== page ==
I was presented with a lesson today. Sometimes we need to embrace things as they are instead of fighting for control. I forget this when I teach sometimes, expecting students to act a certain way instead of gently guiding them in a mutually agreeable direction. I’m learning.

12/21/12 will go down as a good day in my book. Struggles, messes, laughter, and beautiful skies.

“Please Mrs. M, can’t you stay just ten minutes longer?”

Those after school words mattered most of all.

Rainbow

Sunrise

Gingerbread

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Lessons Learned from Three Teachers in a Prius

When I was first invited on a road trip to Olympia and back with three other teachers on my team, I was hesitant.  As much as I hate to admit it, I am particular.  I like to be in charge of trips, I like to control my own time.  Knowing that my travel companions can be more boisterous and free-spirited than I normally am, I worried I might feel out of place.  Thankfully, I pushed myself outside my comfort zone.  Here is what I learned from my adventure:

1.  We all need to get out of our boxes from time to time.  It’s so easy to surround ourselves with people that are like us, which are undoubtedly wonderful people, but it is also important to get out there in this big world and meet others who are different.  Not only did I bond with my team of teachers in an entirely new way, but I also met a lot of travelers whose stories will stick with me.  A woman from Wisconsin with her two dogs and a cat stuffed into her station wagon, the old man by the sea, a transplanted waitress from Placerville now living in Reedsport, a starving young artist selling t-shirts in Portland…  The list goes on, you get the point.  I met a lot of really friendly people wanting to talk.  Some I met because I traveled with a car full of extroverts, some I met just being me.  Their stories were fascinating, my notebook now full of characters.  Nothing sparks the imagination like the half-told stories of strangers.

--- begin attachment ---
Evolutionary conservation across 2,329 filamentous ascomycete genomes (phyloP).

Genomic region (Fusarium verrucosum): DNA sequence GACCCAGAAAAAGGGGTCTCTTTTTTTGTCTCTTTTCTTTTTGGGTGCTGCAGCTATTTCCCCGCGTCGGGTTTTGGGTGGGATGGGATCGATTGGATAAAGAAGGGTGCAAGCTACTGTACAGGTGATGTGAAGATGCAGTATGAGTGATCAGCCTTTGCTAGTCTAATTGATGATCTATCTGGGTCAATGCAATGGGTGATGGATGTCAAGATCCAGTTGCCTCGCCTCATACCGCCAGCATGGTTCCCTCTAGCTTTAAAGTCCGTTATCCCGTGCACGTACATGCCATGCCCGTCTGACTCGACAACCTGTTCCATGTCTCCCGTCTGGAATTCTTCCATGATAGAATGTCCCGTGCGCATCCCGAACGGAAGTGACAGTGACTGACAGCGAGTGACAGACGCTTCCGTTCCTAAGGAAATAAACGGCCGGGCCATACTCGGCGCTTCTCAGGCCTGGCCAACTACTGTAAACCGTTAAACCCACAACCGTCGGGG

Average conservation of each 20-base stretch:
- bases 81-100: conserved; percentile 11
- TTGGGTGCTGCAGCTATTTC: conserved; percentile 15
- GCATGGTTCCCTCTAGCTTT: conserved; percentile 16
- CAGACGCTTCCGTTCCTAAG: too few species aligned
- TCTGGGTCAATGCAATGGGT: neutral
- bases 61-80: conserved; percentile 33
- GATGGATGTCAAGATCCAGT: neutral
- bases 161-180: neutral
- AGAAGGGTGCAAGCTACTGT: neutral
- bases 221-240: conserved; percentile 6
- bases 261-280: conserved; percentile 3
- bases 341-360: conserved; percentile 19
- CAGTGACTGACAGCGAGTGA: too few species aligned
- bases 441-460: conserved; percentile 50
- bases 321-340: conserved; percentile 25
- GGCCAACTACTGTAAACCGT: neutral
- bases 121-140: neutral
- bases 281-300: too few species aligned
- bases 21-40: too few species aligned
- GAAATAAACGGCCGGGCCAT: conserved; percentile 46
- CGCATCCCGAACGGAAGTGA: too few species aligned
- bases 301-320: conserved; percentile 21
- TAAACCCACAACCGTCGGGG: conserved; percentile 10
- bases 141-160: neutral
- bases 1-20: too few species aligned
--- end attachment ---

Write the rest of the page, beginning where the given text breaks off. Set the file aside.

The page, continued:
2.  Sometimes you have to go in circles to get where you’re going.  My mom likes to say I’m a type 3 personality, insinuating that type A isn’t enough to describe me.  Accordingly, I’m usually very impatient with being off-schedule because I try to stuff so many experiences into each day.  However, on this trip, since I was not in charge, I just sat back and let things happen.  Sure we got lost and time disappeared sitting in the car, but that time going in circles ended up holding its own adventures.  At the end of the day, we always ended up where we were trying to go.

3. Laugh, a lot.  Four women in a car for five days makes everything funny.  Never in my life have I laughed so hard or so frequently.  More than anything else from my adventure, I will remember the distinct laughters of my travel companions and the fun we had in every moment, whether it was stuck on a bridge in Portland or waiting for coffee at a Dutch Brothers.  After all, anything in life is better if you keep a good sense of humor.

Our little road family in Waldport, Oregon.